After around 16 months (from that September), my Instagram saw a sudden boost and I reached the count of 5000 followers around the March of 2017. This was a tectonic shift in my journey. People started taking my passion quite seriously. Brands, models and companies began approaching me for assignments. The world acknowledged the presence of my vision among others perspectives. Since about 3 months now, I’m also daily uploading a series called the ‘TAP TO EDIT series’ in my stories that feature the unedited and edited versions of the post of the previous day. And I’ve got an amazing response from my audience to this series too. Today I’ve worked for start-ups, medium level brands and also for some top level companies and their major projects. Apart from the still medium, I’ve also worked in short films and web series.
I was a performer since childhood but slowly I also made my way to being behind the lenses and trust me, both sides are equally delighting. When I see people copying the signature elements of my shots, my style of series and themes (and of course my quirky hashtags), I find myself to be elated and drawing even more enthusiasm than ever before. And all this happened due to my will to show this world in a different and more artistic way (as compared to what people see everyday). The huge amount of support and criticisms I receive propels me to race further on this path. Today I handle much better phones and state of the art gears at my command, but I still carry my Intex phone with me, always and also click with it.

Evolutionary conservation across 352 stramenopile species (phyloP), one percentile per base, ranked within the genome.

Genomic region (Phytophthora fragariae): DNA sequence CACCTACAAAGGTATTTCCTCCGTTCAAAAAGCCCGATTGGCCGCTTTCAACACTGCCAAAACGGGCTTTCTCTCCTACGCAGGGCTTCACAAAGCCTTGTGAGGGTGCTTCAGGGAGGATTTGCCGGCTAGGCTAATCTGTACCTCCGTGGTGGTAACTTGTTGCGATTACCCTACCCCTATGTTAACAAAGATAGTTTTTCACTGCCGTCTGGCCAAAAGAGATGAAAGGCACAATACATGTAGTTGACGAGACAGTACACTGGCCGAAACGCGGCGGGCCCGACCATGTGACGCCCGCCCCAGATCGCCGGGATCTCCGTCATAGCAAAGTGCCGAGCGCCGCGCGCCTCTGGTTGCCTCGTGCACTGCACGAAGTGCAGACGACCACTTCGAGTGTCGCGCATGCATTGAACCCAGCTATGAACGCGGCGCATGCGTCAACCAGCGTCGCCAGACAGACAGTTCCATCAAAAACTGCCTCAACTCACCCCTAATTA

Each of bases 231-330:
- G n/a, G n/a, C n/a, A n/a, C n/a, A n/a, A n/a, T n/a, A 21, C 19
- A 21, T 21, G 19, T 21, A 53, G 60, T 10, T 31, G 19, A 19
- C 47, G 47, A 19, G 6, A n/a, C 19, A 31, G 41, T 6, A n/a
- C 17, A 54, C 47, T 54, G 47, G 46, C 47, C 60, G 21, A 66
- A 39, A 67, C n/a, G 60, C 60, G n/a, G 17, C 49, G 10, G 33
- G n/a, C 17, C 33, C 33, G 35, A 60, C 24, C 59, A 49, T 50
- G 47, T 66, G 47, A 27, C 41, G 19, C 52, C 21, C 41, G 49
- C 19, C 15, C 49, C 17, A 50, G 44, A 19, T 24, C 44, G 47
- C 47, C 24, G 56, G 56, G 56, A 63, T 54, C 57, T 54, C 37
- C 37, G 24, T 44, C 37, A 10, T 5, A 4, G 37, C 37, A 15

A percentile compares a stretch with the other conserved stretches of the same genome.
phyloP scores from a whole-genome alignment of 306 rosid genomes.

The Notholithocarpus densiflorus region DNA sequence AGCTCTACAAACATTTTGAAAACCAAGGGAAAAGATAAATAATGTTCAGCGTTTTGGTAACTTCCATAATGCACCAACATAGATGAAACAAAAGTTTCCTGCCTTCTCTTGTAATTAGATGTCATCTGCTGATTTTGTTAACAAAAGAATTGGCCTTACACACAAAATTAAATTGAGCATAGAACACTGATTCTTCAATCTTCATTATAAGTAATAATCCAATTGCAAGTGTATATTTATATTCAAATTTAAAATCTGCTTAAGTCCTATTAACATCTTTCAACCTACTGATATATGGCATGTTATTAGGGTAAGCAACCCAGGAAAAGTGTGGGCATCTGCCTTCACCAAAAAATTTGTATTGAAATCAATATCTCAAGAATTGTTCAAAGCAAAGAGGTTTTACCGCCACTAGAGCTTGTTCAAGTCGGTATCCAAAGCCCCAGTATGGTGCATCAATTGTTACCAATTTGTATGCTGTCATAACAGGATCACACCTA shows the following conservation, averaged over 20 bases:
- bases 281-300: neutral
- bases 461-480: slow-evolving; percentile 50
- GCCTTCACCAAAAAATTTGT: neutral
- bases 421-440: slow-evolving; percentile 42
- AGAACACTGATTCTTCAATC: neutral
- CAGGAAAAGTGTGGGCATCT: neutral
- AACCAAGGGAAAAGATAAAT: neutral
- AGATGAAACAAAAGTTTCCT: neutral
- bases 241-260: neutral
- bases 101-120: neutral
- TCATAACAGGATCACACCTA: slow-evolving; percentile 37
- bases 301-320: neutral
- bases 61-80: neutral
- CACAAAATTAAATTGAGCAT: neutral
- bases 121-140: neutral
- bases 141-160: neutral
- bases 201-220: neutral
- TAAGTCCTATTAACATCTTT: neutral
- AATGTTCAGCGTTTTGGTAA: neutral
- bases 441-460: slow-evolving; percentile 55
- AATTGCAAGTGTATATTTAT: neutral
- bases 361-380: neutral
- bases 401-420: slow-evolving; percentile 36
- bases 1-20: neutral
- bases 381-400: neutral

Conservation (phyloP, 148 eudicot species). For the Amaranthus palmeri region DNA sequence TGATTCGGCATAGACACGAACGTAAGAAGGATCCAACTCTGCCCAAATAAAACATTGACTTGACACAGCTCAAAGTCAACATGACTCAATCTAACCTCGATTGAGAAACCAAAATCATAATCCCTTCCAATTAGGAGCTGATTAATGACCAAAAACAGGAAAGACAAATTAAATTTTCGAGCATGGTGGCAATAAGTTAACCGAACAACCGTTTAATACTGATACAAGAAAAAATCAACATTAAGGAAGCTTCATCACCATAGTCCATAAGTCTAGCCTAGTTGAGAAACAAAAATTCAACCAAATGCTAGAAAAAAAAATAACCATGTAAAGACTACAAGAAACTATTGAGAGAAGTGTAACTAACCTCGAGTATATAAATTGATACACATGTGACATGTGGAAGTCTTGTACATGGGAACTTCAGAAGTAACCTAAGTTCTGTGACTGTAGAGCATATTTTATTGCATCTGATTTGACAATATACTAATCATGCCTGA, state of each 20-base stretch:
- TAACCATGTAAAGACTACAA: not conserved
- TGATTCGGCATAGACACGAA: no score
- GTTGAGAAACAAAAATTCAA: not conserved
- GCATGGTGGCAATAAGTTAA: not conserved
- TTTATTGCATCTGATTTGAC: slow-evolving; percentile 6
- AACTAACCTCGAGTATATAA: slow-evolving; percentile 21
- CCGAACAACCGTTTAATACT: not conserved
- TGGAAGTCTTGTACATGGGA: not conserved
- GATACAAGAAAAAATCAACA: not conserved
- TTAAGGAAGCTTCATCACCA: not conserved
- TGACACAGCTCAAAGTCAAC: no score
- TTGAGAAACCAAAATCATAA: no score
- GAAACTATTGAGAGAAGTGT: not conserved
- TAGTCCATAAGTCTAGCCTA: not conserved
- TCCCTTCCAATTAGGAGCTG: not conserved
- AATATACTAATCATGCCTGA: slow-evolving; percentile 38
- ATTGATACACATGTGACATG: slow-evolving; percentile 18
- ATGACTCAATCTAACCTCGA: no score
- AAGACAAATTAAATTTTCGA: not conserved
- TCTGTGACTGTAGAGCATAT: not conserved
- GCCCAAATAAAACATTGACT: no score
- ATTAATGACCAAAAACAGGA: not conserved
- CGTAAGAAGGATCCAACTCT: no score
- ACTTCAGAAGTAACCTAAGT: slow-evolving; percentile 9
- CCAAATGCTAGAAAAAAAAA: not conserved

To all those who have a frugal device that has a camera, keep clicking for what matters is the vision and not the resolution. If you have the will to say, go, click and show.
And you know what, the only regrets that I’ll have the day I die are that the day’s Instagram post (the photo and the caption) and the TAP TO EDIT series’ edition won’t go on air.